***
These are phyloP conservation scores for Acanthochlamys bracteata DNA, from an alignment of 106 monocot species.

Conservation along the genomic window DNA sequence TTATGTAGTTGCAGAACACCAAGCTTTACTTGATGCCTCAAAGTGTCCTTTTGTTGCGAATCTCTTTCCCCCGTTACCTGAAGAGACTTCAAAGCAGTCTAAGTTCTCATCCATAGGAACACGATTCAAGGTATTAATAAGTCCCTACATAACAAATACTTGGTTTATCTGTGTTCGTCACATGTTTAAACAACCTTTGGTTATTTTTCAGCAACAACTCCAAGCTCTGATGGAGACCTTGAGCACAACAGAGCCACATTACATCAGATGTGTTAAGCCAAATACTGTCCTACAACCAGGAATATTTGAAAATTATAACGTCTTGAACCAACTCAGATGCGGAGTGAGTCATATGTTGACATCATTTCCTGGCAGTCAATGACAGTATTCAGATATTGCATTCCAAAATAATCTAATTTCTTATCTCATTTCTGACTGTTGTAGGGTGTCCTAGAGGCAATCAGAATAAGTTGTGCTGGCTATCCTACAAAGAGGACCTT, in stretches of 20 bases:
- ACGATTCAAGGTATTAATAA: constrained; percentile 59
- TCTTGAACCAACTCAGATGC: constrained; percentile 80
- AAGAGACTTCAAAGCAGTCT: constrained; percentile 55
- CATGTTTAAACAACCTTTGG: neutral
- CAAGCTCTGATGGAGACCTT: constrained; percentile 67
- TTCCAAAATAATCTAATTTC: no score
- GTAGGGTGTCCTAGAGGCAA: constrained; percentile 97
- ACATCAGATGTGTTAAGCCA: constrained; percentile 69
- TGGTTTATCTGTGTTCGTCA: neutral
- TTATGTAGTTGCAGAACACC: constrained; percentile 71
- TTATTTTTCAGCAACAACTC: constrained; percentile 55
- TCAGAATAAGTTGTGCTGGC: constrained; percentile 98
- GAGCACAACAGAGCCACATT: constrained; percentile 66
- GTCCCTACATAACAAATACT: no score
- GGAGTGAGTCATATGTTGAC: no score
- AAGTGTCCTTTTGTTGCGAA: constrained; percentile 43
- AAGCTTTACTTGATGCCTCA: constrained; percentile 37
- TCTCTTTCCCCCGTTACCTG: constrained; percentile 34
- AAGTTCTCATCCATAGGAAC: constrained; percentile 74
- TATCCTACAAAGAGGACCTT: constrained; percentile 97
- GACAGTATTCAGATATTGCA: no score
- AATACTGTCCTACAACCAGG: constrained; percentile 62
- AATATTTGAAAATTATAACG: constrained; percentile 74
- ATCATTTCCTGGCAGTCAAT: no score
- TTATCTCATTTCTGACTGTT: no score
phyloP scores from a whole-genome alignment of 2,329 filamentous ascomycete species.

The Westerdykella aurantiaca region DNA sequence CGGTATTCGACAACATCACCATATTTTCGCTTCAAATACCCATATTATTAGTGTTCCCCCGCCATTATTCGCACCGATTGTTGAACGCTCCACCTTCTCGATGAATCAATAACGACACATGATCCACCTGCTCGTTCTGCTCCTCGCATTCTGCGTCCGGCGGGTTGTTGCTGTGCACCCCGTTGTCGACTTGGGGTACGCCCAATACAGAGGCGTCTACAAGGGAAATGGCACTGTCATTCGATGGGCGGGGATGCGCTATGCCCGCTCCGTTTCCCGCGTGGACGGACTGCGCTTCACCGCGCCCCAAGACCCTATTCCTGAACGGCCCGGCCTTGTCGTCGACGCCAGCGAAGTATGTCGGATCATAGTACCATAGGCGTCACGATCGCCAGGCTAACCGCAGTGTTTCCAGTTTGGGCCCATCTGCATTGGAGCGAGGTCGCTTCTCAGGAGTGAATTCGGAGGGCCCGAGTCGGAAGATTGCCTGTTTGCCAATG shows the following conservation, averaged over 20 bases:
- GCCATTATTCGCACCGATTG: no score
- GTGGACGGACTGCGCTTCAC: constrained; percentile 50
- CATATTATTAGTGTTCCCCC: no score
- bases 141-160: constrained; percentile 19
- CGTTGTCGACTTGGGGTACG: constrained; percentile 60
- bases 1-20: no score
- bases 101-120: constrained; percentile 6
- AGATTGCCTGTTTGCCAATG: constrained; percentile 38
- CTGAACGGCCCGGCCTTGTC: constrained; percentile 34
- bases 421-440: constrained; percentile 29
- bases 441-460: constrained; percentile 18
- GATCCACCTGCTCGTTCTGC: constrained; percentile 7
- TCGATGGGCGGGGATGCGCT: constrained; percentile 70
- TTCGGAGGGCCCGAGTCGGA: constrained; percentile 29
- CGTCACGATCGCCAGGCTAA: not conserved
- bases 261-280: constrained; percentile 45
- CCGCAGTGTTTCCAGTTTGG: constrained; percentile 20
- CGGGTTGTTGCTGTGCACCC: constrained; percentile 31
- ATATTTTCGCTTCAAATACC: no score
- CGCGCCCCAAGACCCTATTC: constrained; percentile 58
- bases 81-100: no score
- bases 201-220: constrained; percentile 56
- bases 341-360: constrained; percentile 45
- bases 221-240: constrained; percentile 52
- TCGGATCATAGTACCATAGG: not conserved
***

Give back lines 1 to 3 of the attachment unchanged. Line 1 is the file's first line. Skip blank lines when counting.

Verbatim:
These are phyloP conservation scores for Acanthochlamys bracteata DNA, from an alignment of 106 monocot species.

Conservation along the genomic window DNA sequence TTATGTAGTTGCAGAACACCAAGCTTTACTTGATGCCTCAAAGTGTCCTTTTGTTGCGAATCTCTTTCCCCCGTTACCTGAAGAGACTTCAAAGCAGTCTAAGTTCTCATCCATAGGAACACGATTCAAGGTATTAATAAGTCCCTACATAACAAATACTTGGTTTATCTGTGTTCGTCACATGTTTAAACAACCTTTGGTTATTTTTCAGCAACAACTCCAAGCTCTGATGGAGACCTTGAGCACAACAGAGCCACATTACATCAGATGTGTTAAGCCAAATACTGTCCTACAACCAGGAATATTTGAAAATTATAACGTCTTGAACCAACTCAGATGCGGAGTGAGTCATATGTTGACATCATTTCCTGGCAGTCAATGACAGTATTCAGATATTGCATTCCAAAATAATCTAATTTCTTATCTCATTTCTGACTGTTGTAGGGTGTCCTAGAGGCAATCAGAATAAGTTGTGCTGGCTATCCTACAAAGAGGACCTT, in stretches of 20 bases:
- ACGATTCAAGGTATTAATAA: constrained; percentile 59